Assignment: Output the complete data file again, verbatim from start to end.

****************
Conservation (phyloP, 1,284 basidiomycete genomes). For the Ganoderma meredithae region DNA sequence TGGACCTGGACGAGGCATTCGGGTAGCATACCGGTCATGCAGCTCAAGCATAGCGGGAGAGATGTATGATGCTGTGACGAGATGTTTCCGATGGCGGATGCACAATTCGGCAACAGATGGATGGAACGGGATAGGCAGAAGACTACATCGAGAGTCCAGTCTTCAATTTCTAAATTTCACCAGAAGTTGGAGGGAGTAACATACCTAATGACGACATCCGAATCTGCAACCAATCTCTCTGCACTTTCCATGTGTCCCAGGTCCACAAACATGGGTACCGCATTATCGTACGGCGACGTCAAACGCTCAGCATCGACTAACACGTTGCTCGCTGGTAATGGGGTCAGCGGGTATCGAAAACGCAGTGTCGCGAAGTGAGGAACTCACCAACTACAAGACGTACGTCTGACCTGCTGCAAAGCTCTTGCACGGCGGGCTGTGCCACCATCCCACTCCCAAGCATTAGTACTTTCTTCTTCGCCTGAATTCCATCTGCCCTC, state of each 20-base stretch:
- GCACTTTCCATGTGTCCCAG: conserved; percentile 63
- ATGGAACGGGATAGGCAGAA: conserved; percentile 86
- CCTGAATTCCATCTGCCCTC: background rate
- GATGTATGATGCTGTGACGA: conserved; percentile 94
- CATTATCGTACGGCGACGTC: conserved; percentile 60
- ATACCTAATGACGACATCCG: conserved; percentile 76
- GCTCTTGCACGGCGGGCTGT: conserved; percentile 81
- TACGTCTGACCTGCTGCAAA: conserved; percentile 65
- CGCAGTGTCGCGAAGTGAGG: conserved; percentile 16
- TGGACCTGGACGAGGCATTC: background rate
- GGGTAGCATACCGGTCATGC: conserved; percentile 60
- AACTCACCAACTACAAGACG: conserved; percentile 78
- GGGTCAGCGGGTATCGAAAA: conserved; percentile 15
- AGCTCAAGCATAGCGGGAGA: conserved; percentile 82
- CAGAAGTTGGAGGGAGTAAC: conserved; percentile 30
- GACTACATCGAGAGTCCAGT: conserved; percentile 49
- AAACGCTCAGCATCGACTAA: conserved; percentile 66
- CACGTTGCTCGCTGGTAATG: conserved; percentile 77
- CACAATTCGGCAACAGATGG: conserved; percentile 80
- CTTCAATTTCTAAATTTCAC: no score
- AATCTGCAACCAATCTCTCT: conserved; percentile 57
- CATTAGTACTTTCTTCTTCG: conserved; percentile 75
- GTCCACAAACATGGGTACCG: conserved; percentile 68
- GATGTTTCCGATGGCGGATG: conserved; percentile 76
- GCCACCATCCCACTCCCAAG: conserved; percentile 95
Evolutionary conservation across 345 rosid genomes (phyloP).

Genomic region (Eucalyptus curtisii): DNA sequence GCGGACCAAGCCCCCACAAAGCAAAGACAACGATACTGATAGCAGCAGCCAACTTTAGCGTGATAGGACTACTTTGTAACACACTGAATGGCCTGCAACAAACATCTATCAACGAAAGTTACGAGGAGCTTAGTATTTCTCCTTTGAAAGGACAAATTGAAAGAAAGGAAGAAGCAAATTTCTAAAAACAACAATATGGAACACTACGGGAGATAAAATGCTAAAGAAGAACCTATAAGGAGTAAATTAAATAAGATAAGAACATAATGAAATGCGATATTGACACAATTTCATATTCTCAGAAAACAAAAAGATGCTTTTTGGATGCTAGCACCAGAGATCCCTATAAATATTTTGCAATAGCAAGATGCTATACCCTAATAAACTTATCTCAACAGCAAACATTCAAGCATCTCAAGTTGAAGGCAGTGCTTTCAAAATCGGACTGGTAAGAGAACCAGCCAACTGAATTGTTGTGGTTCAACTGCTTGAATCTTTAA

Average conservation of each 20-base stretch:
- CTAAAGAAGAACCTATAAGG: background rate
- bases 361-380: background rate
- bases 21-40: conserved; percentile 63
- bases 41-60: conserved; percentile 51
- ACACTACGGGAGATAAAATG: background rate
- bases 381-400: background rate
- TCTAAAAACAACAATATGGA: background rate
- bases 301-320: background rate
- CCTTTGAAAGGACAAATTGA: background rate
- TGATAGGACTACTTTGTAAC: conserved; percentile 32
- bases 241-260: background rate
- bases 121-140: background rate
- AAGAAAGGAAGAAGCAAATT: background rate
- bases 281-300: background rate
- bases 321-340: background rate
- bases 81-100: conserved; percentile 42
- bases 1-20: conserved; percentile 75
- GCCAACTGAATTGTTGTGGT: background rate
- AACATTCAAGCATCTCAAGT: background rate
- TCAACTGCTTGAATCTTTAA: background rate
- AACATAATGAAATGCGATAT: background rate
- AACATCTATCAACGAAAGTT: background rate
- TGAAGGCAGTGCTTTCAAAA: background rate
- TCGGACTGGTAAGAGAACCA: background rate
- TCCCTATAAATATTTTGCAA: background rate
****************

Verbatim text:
Conservation (phyloP, 1,284 basidiomycete genomes). For the Ganoderma meredithae region DNA sequence TGGACCTGGACGAGGCATTCGGGTAGCATACCGGTCATGCAGCTCAAGCATAGCGGGAGAGATGTATGATGCTGTGACGAGATGTTTCCGATGGCGGATGCACAATTCGGCAACAGATGGATGGAACGGGATAGGCAGAAGACTACATCGAGAGTCCAGTCTTCAATTTCTAAATTTCACCAGAAGTTGGAGGGAGTAACATACCTAATGACGACATCCGAATCTGCAACCAATCTCTCTGCACTTTCCATGTGTCCCAGGTCCACAAACATGGGTACCGCATTATCGTACGGCGACGTCAAACGCTCAGCATCGACTAACACGTTGCTCGCTGGTAATGGGGTCAGCGGGTATCGAAAACGCAGTGTCGCGAAGTGAGGAACTCACCAACTACAAGACGTACGTCTGACCTGCTGCAAAGCTCTTGCACGGCGGGCTGTGCCACCATCCCACTCCCAAGCATTAGTACTTTCTTCTTCGCCTGAATTCCATCTGCCCTC, state of each 20-base stretch:
- GCACTTTCCATGTGTCCCAG: conserved; percentile 63
- ATGGAACGGGATAGGCAGAA: conserved; percentile 86
- CCTGAATTCCATCTGCCCTC: background rate
- GATGTATGATGCTGTGACGA: conserved; percentile 94
- CATTATCGTACGGCGACGTC: conserved; percentile 60
- ATACCTAATGACGACATCCG: conserved; percentile 76
- GCTCTTGCACGGCGGGCTGT: conserved; percentile 81
- TACGTCTGACCTGCTGCAAA: conserved; percentile 65
- CGCAGTGTCGCGAAGTGAGG: conserved; percentile 16
- TGGACCTGGACGAGGCATTC: background rate
- GGGTAGCATACCGGTCATGC: conserved; percentile 60
- AACTCACCAACTACAAGACG: conserved; percentile 78
- GGGTCAGCGGGTATCGAAAA: conserved; percentile 15
- AGCTCAAGCATAGCGGGAGA: conserved; percentile 82
- CAGAAGTTGGAGGGAGTAAC: conserved; percentile 30
- GACTACATCGAGAGTCCAGT: conserved; percentile 49
- AAACGCTCAGCATCGACTAA: conserved; percentile 66
- CACGTTGCTCGCTGGTAATG: conserved; percentile 77
- CACAATTCGGCAACAGATGG: conserved; percentile 80
- CTTCAATTTCTAAATTTCAC: no score
- AATCTGCAACCAATCTCTCT: conserved; percentile 57
- CATTAGTACTTTCTTCTTCG: conserved; percentile 75
- GTCCACAAACATGGGTACCG: conserved; percentile 68
- GATGTTTCCGATGGCGGATG: conserved; percentile 76
- GCCACCATCCCACTCCCAAG: conserved; percentile 95
Evolutionary conservation across 345 rosid genomes (phyloP).

Genomic region (Eucalyptus curtisii): DNA sequence GCGGACCAAGCCCCCACAAAGCAAAGACAACGATACTGATAGCAGCAGCCAACTTTAGCGTGATAGGACTACTTTGTAACACACTGAATGGCCTGCAACAAACATCTATCAACGAAAGTTACGAGGAGCTTAGTATTTCTCCTTTGAAAGGACAAATTGAAAGAAAGGAAGAAGCAAATTTCTAAAAACAACAATATGGAACACTACGGGAGATAAAATGCTAAAGAAGAACCTATAAGGAGTAAATTAAATAAGATAAGAACATAATGAAATGCGATATTGACACAATTTCATATTCTCAGAAAACAAAAAGATGCTTTTTGGATGCTAGCACCAGAGATCCCTATAAATATTTTGCAATAGCAAGATGCTATACCCTAATAAACTTATCTCAACAGCAAACATTCAAGCATCTCAAGTTGAAGGCAGTGCTTTCAAAATCGGACTGGTAAGAGAACCAGCCAACTGAATTGTTGTGGTTCAACTGCTTGAATCTTTAA

Average conservation of each 20-base stretch:
- CTAAAGAAGAACCTATAAGG: background rate
- bases 361-380: background rate
- bases 21-40: conserved; percentile 63
- bases 41-60: conserved; percentile 51
- ACACTACGGGAGATAAAATG: background rate
- bases 381-400: background rate
- TCTAAAAACAACAATATGGA: background rate
- bases 301-320: background rate
- CCTTTGAAAGGACAAATTGA: background rate
- TGATAGGACTACTTTGTAAC: conserved; percentile 32
- bases 241-260: background rate
- bases 121-140: background rate
- AAGAAAGGAAGAAGCAAATT: background rate
- bases 281-300: background rate
- bases 321-340: background rate
- bases 81-100: conserved; percentile 42
- bases 1-20: conserved; percentile 75
- GCCAACTGAATTGTTGTGGT: background rate
- AACATTCAAGCATCTCAAGT: background rate
- TCAACTGCTTGAATCTTTAA: background rate
- AACATAATGAAATGCGATAT: background rate
- AACATCTATCAACGAAAGTT: background rate
- TGAAGGCAGTGCTTTCAAAA: background rate
- TCGGACTGGTAAGAGAACCA: background rate
- TCCCTATAAATATTTTGCAA: background rate